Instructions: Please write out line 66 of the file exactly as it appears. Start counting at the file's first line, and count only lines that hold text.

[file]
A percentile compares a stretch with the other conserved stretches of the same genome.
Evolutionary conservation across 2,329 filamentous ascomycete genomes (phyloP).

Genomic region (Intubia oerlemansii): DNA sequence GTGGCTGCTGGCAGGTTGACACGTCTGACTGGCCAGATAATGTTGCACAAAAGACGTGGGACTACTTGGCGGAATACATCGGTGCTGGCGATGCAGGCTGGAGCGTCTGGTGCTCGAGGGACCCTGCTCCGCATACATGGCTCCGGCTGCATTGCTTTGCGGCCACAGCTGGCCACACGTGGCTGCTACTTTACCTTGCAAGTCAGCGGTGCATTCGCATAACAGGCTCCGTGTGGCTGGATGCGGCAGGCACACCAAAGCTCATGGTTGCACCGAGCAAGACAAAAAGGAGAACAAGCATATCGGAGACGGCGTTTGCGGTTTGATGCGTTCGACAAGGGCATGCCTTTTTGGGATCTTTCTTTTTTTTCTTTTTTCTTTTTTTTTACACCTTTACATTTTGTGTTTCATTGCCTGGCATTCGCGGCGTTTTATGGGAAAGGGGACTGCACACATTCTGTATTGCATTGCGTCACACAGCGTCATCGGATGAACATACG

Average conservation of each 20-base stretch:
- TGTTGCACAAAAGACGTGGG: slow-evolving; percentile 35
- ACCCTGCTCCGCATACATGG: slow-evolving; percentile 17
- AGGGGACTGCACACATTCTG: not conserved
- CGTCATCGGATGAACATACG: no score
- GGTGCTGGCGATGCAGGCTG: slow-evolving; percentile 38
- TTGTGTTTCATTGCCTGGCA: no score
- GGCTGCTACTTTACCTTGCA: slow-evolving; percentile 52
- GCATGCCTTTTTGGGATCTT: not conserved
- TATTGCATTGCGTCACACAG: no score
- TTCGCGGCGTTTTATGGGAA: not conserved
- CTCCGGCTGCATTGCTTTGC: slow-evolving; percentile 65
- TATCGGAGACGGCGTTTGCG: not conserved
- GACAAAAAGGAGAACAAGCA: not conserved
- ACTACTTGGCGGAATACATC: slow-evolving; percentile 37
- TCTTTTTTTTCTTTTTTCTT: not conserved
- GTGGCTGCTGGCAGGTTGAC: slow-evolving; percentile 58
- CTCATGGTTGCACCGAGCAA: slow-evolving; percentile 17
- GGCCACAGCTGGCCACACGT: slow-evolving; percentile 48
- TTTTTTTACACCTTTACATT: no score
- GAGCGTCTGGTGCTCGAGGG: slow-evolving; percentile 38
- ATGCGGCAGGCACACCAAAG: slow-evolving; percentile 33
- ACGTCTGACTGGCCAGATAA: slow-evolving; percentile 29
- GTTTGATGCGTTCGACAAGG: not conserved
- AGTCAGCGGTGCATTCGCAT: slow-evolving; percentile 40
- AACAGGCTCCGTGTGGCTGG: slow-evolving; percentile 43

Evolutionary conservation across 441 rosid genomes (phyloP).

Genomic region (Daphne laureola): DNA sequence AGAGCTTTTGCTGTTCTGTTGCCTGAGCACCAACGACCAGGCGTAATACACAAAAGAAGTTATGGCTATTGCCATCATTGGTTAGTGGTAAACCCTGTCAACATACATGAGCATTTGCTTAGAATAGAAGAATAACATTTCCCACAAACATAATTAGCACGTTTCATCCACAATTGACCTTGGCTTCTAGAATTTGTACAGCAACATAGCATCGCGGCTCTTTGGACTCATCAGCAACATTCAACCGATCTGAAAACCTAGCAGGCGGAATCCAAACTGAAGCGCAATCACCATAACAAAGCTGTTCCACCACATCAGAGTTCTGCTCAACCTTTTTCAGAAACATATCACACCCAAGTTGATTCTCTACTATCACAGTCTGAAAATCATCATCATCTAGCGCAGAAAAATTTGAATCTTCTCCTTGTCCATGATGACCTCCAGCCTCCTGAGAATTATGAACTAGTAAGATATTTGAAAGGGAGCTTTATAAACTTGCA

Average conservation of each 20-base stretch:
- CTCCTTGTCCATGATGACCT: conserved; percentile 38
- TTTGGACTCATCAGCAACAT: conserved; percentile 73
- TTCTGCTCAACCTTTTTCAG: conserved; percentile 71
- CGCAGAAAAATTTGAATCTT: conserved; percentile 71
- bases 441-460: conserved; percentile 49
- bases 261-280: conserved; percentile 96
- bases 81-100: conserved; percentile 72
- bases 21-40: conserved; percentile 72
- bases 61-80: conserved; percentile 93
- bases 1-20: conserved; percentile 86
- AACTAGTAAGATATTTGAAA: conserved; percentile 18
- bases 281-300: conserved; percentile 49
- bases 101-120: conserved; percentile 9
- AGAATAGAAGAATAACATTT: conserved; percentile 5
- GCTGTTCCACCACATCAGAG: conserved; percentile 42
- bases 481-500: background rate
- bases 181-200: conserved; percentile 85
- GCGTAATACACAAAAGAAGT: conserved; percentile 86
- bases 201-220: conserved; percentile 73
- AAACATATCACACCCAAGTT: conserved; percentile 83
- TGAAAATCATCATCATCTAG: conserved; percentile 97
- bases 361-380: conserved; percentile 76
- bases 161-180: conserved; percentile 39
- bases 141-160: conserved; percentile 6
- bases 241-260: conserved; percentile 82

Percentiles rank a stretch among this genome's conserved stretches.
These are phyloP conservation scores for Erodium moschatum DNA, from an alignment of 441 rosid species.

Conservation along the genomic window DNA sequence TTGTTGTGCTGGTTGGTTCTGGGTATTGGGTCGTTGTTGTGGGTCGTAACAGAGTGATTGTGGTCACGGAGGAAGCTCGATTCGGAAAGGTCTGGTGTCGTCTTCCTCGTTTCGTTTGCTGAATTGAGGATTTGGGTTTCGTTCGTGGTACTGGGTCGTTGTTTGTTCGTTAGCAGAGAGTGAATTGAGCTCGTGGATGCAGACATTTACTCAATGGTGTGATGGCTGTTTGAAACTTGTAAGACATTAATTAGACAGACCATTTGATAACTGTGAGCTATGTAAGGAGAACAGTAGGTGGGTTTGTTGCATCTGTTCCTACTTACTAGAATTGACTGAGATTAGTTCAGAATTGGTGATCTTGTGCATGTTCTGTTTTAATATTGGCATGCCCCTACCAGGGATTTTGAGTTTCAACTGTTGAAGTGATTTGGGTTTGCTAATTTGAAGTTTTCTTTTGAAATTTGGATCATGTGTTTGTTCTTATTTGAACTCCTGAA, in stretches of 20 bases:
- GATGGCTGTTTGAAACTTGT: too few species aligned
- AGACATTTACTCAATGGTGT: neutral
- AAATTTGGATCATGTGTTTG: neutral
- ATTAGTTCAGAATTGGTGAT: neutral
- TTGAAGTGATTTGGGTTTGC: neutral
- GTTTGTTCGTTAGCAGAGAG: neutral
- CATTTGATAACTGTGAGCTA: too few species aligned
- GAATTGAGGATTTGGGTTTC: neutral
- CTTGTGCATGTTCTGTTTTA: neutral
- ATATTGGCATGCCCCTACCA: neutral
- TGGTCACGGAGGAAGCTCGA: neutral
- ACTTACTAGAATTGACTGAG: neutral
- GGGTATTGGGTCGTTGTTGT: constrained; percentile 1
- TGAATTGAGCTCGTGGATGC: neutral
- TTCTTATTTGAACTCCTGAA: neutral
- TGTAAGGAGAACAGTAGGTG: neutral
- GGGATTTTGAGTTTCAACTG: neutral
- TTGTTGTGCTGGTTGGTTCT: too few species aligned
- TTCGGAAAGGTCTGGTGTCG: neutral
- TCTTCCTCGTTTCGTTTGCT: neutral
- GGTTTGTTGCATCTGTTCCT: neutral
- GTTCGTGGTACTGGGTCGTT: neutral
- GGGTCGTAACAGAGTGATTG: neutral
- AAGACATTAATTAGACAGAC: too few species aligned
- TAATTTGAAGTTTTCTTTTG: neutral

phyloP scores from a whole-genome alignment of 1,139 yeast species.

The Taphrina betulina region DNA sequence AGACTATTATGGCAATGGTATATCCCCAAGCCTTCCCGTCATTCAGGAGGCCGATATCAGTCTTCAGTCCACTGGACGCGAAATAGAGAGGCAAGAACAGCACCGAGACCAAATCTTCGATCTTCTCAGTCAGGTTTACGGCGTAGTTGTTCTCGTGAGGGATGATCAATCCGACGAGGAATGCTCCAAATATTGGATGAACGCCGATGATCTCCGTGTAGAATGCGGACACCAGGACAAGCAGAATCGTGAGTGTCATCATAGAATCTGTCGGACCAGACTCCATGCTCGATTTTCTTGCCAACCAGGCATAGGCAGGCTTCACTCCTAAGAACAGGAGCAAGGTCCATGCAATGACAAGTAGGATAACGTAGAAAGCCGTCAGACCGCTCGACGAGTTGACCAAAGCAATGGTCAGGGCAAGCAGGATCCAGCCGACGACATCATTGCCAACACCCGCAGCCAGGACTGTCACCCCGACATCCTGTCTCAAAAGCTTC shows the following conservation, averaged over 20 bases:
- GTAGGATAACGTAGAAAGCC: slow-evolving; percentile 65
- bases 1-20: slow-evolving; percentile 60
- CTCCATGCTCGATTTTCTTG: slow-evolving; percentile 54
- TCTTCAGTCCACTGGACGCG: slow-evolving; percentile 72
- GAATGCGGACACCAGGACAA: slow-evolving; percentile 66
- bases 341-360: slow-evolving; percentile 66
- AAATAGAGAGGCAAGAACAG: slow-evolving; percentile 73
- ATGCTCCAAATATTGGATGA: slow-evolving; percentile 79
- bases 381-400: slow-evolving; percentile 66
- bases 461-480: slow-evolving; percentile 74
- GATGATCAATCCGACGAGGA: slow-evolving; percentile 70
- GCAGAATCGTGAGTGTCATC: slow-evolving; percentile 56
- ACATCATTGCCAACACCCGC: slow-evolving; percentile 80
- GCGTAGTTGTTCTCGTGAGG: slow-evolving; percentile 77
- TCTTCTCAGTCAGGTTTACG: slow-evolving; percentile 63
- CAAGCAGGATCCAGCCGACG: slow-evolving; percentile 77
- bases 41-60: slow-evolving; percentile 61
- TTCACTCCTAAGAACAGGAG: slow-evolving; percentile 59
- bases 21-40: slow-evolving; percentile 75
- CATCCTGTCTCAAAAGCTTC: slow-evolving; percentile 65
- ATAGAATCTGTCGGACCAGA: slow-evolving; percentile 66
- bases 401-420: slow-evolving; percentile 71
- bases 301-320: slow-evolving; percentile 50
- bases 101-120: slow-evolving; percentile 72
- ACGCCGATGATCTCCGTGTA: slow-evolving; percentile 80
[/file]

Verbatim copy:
- GTTTGTTCGTTAGCAGAGAG: neutral